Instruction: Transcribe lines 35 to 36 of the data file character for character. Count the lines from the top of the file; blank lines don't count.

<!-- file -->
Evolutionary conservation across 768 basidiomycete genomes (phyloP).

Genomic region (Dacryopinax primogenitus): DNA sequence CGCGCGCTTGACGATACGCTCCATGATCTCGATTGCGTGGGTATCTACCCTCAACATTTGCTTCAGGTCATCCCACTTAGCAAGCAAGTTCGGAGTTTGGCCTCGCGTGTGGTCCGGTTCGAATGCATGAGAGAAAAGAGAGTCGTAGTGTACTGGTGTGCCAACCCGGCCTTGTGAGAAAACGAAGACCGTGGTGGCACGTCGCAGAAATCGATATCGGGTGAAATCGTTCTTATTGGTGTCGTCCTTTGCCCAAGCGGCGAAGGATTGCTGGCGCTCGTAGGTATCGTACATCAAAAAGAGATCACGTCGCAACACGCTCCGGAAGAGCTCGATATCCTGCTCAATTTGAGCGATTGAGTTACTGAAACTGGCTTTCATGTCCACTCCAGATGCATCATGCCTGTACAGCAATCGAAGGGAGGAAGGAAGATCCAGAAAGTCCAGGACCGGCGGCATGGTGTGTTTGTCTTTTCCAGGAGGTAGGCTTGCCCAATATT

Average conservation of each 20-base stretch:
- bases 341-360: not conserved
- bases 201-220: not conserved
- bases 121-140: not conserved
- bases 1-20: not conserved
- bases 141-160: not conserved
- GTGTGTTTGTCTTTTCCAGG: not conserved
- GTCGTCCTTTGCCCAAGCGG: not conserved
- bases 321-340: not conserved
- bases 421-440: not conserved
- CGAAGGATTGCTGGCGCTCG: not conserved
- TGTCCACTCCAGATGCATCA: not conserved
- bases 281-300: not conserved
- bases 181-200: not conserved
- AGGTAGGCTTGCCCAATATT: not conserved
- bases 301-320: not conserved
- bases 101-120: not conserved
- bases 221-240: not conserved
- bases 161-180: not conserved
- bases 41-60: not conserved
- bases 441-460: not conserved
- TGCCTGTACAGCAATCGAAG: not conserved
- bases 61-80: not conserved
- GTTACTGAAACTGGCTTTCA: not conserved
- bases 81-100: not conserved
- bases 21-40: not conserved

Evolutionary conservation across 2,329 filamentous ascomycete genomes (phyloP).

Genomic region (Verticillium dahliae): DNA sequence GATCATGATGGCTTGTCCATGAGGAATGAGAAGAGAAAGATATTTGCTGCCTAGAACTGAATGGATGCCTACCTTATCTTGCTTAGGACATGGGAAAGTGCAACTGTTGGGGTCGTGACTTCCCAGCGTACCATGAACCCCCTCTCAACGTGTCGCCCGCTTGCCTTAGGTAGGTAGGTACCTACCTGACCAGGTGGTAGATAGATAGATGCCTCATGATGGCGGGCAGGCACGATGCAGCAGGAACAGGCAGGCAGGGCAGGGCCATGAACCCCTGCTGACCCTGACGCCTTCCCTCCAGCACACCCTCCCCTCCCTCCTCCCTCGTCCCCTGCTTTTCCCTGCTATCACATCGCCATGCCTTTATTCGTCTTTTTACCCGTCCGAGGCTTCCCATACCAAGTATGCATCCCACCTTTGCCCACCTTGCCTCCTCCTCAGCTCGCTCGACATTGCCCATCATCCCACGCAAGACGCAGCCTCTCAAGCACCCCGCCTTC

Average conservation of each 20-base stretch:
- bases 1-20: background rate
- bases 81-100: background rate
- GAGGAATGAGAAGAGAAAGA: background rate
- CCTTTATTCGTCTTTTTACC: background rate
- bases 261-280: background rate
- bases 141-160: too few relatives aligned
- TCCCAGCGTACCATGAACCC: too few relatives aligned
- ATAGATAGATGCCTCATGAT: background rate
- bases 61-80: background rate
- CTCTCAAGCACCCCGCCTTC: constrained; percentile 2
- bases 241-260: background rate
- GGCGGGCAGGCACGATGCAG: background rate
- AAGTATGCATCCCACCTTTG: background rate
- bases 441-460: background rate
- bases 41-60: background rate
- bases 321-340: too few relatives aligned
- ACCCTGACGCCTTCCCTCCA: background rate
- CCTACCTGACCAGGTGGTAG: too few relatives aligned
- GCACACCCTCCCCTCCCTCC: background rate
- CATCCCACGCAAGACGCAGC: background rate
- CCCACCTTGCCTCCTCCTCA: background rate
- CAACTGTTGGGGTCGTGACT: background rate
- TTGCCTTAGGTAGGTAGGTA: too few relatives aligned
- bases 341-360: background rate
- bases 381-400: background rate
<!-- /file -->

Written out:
- CCTTTATTCGTCTTTTTACC: background rate
- bases 261-280: background rate